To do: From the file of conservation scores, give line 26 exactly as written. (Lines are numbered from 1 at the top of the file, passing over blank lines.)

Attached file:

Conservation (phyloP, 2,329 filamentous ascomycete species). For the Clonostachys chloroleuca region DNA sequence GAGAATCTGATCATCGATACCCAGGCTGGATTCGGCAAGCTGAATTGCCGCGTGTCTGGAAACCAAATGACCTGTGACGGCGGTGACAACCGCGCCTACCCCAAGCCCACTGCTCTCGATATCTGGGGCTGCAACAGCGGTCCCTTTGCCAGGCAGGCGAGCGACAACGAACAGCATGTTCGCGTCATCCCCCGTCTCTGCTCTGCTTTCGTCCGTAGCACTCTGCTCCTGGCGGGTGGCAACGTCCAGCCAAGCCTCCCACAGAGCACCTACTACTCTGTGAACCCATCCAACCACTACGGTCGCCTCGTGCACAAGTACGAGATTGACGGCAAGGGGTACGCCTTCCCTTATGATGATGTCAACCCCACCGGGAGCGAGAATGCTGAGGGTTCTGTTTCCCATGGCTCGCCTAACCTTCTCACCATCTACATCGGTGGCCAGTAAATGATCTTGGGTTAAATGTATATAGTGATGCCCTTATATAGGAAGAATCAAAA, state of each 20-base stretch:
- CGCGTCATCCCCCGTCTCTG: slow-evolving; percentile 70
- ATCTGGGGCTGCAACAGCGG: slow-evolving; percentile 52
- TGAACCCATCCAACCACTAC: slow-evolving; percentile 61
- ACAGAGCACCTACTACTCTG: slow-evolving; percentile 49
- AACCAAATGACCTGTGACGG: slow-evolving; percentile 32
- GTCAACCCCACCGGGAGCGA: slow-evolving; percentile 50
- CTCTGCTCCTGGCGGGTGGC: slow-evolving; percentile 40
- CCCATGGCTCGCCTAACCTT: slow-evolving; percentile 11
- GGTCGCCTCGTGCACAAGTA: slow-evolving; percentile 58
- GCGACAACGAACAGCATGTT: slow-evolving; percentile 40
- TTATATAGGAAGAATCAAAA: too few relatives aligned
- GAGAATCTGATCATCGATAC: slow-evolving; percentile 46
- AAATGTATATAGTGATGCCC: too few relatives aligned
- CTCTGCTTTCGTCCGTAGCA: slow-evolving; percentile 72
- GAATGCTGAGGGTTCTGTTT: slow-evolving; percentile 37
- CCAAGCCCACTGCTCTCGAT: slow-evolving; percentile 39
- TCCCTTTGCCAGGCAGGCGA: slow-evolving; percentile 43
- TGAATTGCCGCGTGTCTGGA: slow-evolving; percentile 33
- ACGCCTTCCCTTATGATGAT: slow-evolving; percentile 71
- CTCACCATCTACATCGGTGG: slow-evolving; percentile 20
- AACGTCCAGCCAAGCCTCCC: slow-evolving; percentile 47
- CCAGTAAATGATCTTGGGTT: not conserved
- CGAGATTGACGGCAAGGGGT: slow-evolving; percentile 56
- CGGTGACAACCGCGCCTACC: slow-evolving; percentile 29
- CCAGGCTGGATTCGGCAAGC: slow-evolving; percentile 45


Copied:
- CCAGGCTGGATTCGGCAAGC: slow-evolving; percentile 45